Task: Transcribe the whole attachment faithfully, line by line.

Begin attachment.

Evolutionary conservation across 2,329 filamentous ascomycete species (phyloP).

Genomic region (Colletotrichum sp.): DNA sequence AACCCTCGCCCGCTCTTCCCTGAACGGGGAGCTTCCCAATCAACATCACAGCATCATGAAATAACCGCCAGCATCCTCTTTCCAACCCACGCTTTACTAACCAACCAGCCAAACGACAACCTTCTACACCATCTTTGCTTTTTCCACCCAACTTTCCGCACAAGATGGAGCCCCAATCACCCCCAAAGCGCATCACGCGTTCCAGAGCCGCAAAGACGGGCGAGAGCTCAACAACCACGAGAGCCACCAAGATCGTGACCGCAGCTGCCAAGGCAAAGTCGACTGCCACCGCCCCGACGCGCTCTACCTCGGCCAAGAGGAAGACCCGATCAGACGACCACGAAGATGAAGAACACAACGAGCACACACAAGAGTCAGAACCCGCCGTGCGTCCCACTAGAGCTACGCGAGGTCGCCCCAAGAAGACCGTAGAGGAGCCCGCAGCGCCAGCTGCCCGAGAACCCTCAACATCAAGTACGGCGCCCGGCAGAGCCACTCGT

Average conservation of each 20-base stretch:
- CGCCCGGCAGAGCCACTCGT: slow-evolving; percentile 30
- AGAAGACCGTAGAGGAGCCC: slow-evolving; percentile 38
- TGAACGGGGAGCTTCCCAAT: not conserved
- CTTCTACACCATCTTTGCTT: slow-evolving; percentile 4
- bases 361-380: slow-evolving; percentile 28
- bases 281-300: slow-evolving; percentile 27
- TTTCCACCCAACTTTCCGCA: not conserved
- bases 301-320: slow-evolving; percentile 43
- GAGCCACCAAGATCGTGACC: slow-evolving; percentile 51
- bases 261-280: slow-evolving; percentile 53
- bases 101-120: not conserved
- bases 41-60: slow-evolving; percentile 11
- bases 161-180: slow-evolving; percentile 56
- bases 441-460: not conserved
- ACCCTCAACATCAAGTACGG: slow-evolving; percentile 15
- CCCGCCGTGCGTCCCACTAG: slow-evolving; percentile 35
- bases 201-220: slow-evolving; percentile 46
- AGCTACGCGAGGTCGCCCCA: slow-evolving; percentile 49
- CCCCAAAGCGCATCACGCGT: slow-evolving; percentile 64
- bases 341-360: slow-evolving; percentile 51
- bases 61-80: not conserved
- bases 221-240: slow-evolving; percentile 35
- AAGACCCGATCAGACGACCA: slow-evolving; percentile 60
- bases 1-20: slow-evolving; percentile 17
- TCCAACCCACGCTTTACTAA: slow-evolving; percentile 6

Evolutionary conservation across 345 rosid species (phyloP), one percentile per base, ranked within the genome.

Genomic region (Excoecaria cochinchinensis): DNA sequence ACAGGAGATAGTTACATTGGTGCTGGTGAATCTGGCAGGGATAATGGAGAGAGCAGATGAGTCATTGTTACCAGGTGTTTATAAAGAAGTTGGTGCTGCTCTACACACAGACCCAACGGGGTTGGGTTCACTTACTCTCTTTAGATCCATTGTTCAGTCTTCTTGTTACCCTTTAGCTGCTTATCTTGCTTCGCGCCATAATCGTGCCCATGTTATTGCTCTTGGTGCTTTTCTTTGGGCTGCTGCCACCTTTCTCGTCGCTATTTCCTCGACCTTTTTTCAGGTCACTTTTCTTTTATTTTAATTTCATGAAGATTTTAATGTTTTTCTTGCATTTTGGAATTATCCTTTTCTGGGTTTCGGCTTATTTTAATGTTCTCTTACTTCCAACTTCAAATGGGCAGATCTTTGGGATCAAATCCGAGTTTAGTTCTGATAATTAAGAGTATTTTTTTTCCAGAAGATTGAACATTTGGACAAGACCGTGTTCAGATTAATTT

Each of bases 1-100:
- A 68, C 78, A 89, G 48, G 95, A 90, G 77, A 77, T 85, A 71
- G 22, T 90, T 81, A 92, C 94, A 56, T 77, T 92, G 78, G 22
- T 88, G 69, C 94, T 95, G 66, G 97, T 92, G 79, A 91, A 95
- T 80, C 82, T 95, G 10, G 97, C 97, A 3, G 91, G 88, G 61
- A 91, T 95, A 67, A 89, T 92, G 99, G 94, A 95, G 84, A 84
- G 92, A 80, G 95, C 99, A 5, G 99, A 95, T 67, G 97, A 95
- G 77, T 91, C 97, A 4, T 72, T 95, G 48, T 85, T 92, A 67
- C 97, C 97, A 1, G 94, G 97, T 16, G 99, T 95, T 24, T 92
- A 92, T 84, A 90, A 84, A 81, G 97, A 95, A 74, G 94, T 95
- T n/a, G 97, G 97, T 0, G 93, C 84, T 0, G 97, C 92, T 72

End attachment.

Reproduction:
Evolutionary conservation across 2,329 filamentous ascomycete species (phyloP).

Genomic region (Colletotrichum sp.): DNA sequence AACCCTCGCCCGCTCTTCCCTGAACGGGGAGCTTCCCAATCAACATCACAGCATCATGAAATAACCGCCAGCATCCTCTTTCCAACCCACGCTTTACTAACCAACCAGCCAAACGACAACCTTCTACACCATCTTTGCTTTTTCCACCCAACTTTCCGCACAAGATGGAGCCCCAATCACCCCCAAAGCGCATCACGCGTTCCAGAGCCGCAAAGACGGGCGAGAGCTCAACAACCACGAGAGCCACCAAGATCGTGACCGCAGCTGCCAAGGCAAAGTCGACTGCCACCGCCCCGACGCGCTCTACCTCGGCCAAGAGGAAGACCCGATCAGACGACCACGAAGATGAAGAACACAACGAGCACACACAAGAGTCAGAACCCGCCGTGCGTCCCACTAGAGCTACGCGAGGTCGCCCCAAGAAGACCGTAGAGGAGCCCGCAGCGCCAGCTGCCCGAGAACCCTCAACATCAAGTACGGCGCCCGGCAGAGCCACTCGT

Average conservation of each 20-base stretch:
- CGCCCGGCAGAGCCACTCGT: slow-evolving; percentile 30
- AGAAGACCGTAGAGGAGCCC: slow-evolving; percentile 38
- TGAACGGGGAGCTTCCCAAT: not conserved
- CTTCTACACCATCTTTGCTT: slow-evolving; percentile 4
- bases 361-380: slow-evolving; percentile 28
- bases 281-300: slow-evolving; percentile 27
- TTTCCACCCAACTTTCCGCA: not conserved
- bases 301-320: slow-evolving; percentile 43
- GAGCCACCAAGATCGTGACC: slow-evolving; percentile 51
- bases 261-280: slow-evolving; percentile 53
- bases 101-120: not conserved
- bases 41-60: slow-evolving; percentile 11
- bases 161-180: slow-evolving; percentile 56
- bases 441-460: not conserved
- ACCCTCAACATCAAGTACGG: slow-evolving; percentile 15
- CCCGCCGTGCGTCCCACTAG: slow-evolving; percentile 35
- bases 201-220: slow-evolving; percentile 46
- AGCTACGCGAGGTCGCCCCA: slow-evolving; percentile 49
- CCCCAAAGCGCATCACGCGT: slow-evolving; percentile 64
- bases 341-360: slow-evolving; percentile 51
- bases 61-80: not conserved
- bases 221-240: slow-evolving; percentile 35
- AAGACCCGATCAGACGACCA: slow-evolving; percentile 60
- bases 1-20: slow-evolving; percentile 17
- TCCAACCCACGCTTTACTAA: slow-evolving; percentile 6

Evolutionary conservation across 345 rosid species (phyloP), one percentile per base, ranked within the genome.

Genomic region (Excoecaria cochinchinensis): DNA sequence ACAGGAGATAGTTACATTGGTGCTGGTGAATCTGGCAGGGATAATGGAGAGAGCAGATGAGTCATTGTTACCAGGTGTTTATAAAGAAGTTGGTGCTGCTCTACACACAGACCCAACGGGGTTGGGTTCACTTACTCTCTTTAGATCCATTGTTCAGTCTTCTTGTTACCCTTTAGCTGCTTATCTTGCTTCGCGCCATAATCGTGCCCATGTTATTGCTCTTGGTGCTTTTCTTTGGGCTGCTGCCACCTTTCTCGTCGCTATTTCCTCGACCTTTTTTCAGGTCACTTTTCTTTTATTTTAATTTCATGAAGATTTTAATGTTTTTCTTGCATTTTGGAATTATCCTTTTCTGGGTTTCGGCTTATTTTAATGTTCTCTTACTTCCAACTTCAAATGGGCAGATCTTTGGGATCAAATCCGAGTTTAGTTCTGATAATTAAGAGTATTTTTTTTCCAGAAGATTGAACATTTGGACAAGACCGTGTTCAGATTAATTT

Each of bases 1-100:
- A 68, C 78, A 89, G 48, G 95, A 90, G 77, A 77, T 85, A 71
- G 22, T 90, T 81, A 92, C 94, A 56, T 77, T 92, G 78, G 22
- T 88, G 69, C 94, T 95, G 66, G 97, T 92, G 79, A 91, A 95
- T 80, C 82, T 95, G 10, G 97, C 97, A 3, G 91, G 88, G 61
- A 91, T 95, A 67, A 89, T 92, G 99, G 94, A 95, G 84, A 84
- G 92, A 80, G 95, C 99, A 5, G 99, A 95, T 67, G 97, A 95
- G 77, T 91, C 97, A 4, T 72, T 95, G 48, T 85, T 92, A 67
- C 97, C 97, A 1, G 94, G 97, T 16, G 99, T 95, T 24, T 92
- A 92, T 84, A 90, A 84, A 81, G 97, A 95, A 74, G 94, T 95
- T n/a, G 97, G 97, T 0, G 93, C 84, T 0, G 97, C 92, T 72